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Discover where the mighty Mississippi River starts in northern Minnesota

By Lisa Meyers McClintick

Since the days of Native Americans, the story of the "Father of Waters" is fascinating–and it all begins in Minnesota.

Mississippi Headwaters
Lake Itasca (Credit: Explore Minnesota)

People from around the world come to Itasca State Park in northwest Minnesota to marvel at the serene birthplace of the mighty Mississippi River. They pose next to a large pine log carved with yellow letters that marks the beginning of the great river’s 2,552-mile (4,108km) route across America, from Minnesota’s north woods to the Gulf of Mexico.

Since the days of Native Americans exploring the region to the pageantry of the steamboat era, the story of the “Father of Waters” is fascinating, and it all begins in Minnesota. According to legend, those who step across the Mississippi at its source will live a long and happy life, and great riches will come to whoever finds the mythical Cities of Gold along its banks.

Visitors of all ages carefully hop rock to rock across the spot where Lake Itasca flows into the river’s humble beginning. On hot summer days, children and hikers seeking a cooling reprieve wade into the gentle waters beneath the shade of fragrant pines that have towered like sentries for hundreds of years.

Things to do at Itasca State Park

The Mary Gibbs Visitor Center, adjacent to the headwaters, features exhibits on the river’s history and cultural importance. Minnesota is home to more of the Mississippi than any other state, including the river’s most wild and scenic stretches as it flows north to Bemidji and east through several large lakes and the Chippewa National Forest.

Itasca also stands out as Minnesota’s oldest state park (established in 1891), one of its largest at 32,000 acres (13,000 hectares), and among its grandest thanks to a variety of lodging that’s rich in historic character and similar in style to national park lodges built in the early 1900s. The park offers more than 220 campsites, plus cabins, suites, rooms at historic Douglas Lodge, and even a hostel in the 1922 former park headquarters.

Get your bearings and enjoy hands-on exhibits on loons, forest fires, logging and wildlife at the Brower Visitor Center. The scenic, 10-mile (16km) Wilderness Drive circles through the park. For an eagle’s-eye view of the majestic forest, brave the climb up the Aiton Heights observation tower.

Narrated boat excursions explore Lake Itasca, sharing natural history lessons and pointing out wildlife such as bald eagles that soar above the water. You can rent a kayak or canoe to paddle on the lake or bikes to pedal along the 6-mile (10km) trail to the headwaters. Hikers can trek more than 28 miles (45km) of trails around quiet lakes, bogs and into forests that chatter with birds and squirrels, and sightings can include otter, mink and deer. Another highlight is peaceful Preacher’s Grove, with its canopy of tall pines.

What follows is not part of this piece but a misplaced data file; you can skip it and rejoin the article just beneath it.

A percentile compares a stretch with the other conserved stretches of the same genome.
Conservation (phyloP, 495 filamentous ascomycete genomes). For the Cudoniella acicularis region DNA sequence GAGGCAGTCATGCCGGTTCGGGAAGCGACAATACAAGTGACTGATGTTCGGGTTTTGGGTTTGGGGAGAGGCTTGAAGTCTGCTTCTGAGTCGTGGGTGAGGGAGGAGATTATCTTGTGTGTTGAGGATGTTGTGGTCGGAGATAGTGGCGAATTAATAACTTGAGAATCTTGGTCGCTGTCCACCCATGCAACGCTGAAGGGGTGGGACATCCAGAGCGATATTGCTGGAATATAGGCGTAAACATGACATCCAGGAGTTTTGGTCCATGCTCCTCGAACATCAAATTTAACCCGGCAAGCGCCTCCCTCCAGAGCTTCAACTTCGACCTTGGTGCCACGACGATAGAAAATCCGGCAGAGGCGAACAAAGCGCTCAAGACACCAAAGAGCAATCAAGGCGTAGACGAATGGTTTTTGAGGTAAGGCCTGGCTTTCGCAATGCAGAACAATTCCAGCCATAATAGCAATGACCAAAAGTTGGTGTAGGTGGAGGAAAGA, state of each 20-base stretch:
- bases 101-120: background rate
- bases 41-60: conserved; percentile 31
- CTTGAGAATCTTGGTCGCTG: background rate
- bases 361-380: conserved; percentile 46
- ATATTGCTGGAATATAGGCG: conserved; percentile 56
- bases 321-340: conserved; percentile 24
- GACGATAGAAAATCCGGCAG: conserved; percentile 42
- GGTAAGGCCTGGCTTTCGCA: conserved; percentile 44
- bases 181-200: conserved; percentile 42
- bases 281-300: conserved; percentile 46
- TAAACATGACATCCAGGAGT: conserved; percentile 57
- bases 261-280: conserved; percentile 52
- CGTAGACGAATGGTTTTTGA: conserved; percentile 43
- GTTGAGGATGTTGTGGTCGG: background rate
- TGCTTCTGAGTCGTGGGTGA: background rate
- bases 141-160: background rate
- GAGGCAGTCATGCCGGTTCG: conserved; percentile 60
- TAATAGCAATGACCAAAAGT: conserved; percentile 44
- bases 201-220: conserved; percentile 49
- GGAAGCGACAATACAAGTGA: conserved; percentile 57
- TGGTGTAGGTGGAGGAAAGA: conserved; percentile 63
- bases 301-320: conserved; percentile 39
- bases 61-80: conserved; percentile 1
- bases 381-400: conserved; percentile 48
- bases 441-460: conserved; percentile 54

During the summer, the “Music under the Pines” series of weekend concerts features an eclectic lineup. For kids, an array of naturalist programs covers fun topics from animal tracks to fish painting. Itasca is also popular for its beautiful fall colors and, in the winter, for its cross-country ski McClintick

Other sites along the Great River Road

Besides preserving the Mississippi’s birthplace, Itasca State Park anchors the headwaters region that includes the 88-mile (142km) Lake Country Scenic Byway linking the towns of Park Rapids, Detroit Lakes and Walker. The area is ideal for classic resort cabin or camping vacations. Area towns offer plenty of motels, as well; Park Rapids is 20 miles (32km) south of Itasca State Park, and Bemidji is 30 miles (48km) to the north.

Keep following the river and you’ll hit Grand Rapids, where lumberjack history comes to life; Little Falls, boyhood home of aviator Charles Lindbergh; and Minneapolis-St. Paul, the state’s mecca of arts, culture and the famous Mall of America in Bloomington. The river continues south through charming small towns named after famous Indian chiefs, including Red Wing and Wabasha.

In many cities along the Mississippi, visitors can board riverboats for narrated tours, or get on the river for fishing, canoe, water ski and kayak adventures. Trails and roads along the river provide extended bicycling, hiking and scenic drives. Stop to dine at one of the many restaurants along the river, enjoying magnificent scenery with your meal.

Lisa Meyers McClintick is a prolific travel writer for outlets including USA Today, Midwest Living, the Star Tribune and her website A mom of three, she especially enjoys family travel, hands-on learning vacations, local food and farms, living history and outdoor adventures.